Occupation in the day time by the locals There are 270 hotels, with 6.500 three-person rooms containing around 70.000 beds, which employ 7.800 members of staff for five to seven months of the year.
One section of the population (around 1/5) is employed in farming and live-stock raising. There are also areas of flat land in Kos where garden vegetables, such as tomatoes, water and honey melons, courgettes, aubergines, okra, beans, lettuce,etc. are watered and grown. There are 16 greenhouses which provide the local market with early garden produce. The provision of grants has resilted in an increase in olive growers (2000) in the past few years. The olive orchards cover an area of 25.000 m² with a total of 650.000 trees. There are also three modern olive presses.
The island also produces cereals, wheat, barley oats and corn. The live-stock farmers grow clover, vetch and other plants with which to graze their animals.
There is also a distillery on Kos, two dairy-produce factories, two fizzy drinks plants, a tannery and several small industries which employ several dozen workers.


Back to the Top of the page!

Local Cuisine.

One of the foods prepared by the housewives of Kos are the 'Pittaridia'. These are made of dough prepared with flour and water, just like the noodles know as 'Chilopites'. After kneading they roll it with the 'Pittarido-stick', cut the dough into long pieces, sprinkle it with butter and myzithra chesse and cook it in meat stock. It is usually served on the eve of a wedding. Another local dish is the 'Pasa-makarona', a type of pasticcio dish, i.e. with layers of mince, cheese and béchamel sauce. This particular dish is made with home-made filo pastry leaves, the dough of which is prepared with eggs. The filling is made with pork mince and fresh myzithra cheese.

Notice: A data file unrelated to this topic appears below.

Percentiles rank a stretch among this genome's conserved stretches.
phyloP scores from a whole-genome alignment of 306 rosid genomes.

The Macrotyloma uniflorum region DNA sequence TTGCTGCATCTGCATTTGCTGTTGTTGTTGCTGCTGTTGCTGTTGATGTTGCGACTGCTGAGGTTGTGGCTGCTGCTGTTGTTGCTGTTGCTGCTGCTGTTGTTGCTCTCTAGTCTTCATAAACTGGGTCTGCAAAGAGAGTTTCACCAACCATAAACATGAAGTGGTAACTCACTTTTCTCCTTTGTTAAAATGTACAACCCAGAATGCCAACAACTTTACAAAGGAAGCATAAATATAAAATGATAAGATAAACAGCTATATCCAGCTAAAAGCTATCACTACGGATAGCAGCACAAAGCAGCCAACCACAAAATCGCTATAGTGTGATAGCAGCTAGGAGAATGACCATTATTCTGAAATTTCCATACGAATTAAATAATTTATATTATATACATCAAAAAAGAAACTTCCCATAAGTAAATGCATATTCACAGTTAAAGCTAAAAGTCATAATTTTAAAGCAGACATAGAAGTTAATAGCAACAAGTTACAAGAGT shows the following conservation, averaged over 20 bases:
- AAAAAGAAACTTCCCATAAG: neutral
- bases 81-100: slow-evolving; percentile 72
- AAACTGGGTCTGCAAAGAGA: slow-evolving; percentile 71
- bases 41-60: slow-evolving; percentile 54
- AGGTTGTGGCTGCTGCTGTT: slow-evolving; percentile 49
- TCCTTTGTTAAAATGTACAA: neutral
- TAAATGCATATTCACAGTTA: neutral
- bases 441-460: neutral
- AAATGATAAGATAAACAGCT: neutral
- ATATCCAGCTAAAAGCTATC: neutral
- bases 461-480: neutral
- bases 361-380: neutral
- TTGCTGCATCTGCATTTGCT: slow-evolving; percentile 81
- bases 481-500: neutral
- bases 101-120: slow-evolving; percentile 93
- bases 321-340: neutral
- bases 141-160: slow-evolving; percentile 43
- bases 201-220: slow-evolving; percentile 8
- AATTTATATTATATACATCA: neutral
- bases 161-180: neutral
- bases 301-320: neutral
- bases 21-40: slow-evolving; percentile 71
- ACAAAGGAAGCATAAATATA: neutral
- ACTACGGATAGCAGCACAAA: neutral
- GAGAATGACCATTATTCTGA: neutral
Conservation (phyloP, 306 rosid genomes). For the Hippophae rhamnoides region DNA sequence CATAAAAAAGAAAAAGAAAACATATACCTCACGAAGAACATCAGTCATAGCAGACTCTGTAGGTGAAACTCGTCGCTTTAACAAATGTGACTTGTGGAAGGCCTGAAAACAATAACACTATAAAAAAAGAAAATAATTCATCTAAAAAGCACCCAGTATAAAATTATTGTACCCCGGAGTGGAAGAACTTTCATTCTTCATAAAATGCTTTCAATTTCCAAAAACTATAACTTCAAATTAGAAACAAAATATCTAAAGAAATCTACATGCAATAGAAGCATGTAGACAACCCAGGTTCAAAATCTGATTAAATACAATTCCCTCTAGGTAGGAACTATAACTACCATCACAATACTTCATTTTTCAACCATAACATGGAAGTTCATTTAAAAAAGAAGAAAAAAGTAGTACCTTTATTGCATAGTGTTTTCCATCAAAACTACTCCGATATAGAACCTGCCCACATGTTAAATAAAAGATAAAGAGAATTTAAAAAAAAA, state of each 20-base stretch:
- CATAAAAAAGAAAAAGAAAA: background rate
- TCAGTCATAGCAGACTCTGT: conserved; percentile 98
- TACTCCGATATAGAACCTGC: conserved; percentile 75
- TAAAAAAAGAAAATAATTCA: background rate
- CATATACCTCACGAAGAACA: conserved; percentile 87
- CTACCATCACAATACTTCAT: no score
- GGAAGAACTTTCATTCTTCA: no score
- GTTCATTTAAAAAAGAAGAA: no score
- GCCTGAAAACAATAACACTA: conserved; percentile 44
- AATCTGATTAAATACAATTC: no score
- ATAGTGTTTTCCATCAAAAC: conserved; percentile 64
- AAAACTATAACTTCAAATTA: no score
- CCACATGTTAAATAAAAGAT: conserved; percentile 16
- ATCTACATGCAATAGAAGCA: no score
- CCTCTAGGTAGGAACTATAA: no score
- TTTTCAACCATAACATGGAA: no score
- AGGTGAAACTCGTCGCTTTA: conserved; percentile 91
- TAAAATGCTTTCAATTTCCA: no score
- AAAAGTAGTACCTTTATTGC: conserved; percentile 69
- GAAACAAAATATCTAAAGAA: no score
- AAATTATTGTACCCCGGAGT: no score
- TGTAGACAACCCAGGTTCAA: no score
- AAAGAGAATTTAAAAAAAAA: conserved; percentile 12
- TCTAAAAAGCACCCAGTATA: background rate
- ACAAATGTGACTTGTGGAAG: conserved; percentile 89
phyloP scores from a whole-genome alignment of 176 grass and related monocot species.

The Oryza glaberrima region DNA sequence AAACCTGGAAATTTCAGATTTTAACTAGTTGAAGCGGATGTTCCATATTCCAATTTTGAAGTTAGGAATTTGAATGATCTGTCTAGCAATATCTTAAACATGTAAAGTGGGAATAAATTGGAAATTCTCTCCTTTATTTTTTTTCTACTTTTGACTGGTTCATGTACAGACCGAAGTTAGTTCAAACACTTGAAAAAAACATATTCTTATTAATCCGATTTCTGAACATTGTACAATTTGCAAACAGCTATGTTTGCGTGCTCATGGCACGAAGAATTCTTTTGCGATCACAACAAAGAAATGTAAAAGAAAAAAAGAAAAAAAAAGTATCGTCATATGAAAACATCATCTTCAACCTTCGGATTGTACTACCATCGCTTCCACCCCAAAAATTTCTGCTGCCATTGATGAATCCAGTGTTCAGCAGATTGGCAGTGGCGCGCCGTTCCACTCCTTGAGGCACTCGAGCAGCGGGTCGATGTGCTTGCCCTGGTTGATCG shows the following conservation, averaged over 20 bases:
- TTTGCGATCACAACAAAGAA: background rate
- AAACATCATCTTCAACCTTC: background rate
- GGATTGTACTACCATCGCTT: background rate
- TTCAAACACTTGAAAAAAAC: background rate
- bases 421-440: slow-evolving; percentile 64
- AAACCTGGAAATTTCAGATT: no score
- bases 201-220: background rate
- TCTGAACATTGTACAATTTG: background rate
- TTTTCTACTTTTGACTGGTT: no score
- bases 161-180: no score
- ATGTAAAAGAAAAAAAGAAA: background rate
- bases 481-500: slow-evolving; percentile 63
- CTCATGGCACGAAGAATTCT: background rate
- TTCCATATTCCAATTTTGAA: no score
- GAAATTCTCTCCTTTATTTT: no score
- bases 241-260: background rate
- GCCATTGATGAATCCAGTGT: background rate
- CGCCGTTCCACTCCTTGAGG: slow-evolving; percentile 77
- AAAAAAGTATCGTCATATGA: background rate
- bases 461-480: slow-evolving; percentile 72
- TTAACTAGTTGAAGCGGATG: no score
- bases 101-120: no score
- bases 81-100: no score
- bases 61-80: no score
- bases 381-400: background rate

Before being cooked the pasa-makarona is sprinkled with meat stock and milk. It is usually eaten during the Easter carnival.

The local cheeses of Kos (at Kefalos) are put into the 'krasi' (wine) or the 'tyria', i.e. in the wine sediment. These red cheeses, are they call them, are very tasty and make delicious cheese pies and other such dishes.

At the fairs of Kos they often serve, in addition to the other dishes, 'yiaprakia', i.e. dolmades wrapped with vine leaves.

In the western villages of Kos, moreover, they make 'marmarites'. These are made from a special gruel which is cooked in individual portions in preheated marble dishes. They dip them in beaten egg, fry them in pork fat, and drench then with grape-juice syrup. Marmites are usually eaten during Epiphany.

Another dish that many housewives still make in the week before Lent, is the 'Katimeria'. These are made with home-made filo pastry leaves cut into square or round pieces and which are then filled with myzithra and egg, fried and then drenched with syrup or honey.

One of the sweets that the housewives of Kos make, especially at Christmas and |New Year, are 'Sarmousades'. These are made with either walnuts or almonds that are wrapped in home-made filo leaves and sliced into a diamond-shaped portions, like a baklava. They are cooked in a large pan.


Back to the Top of the page!

Customs and Tradition.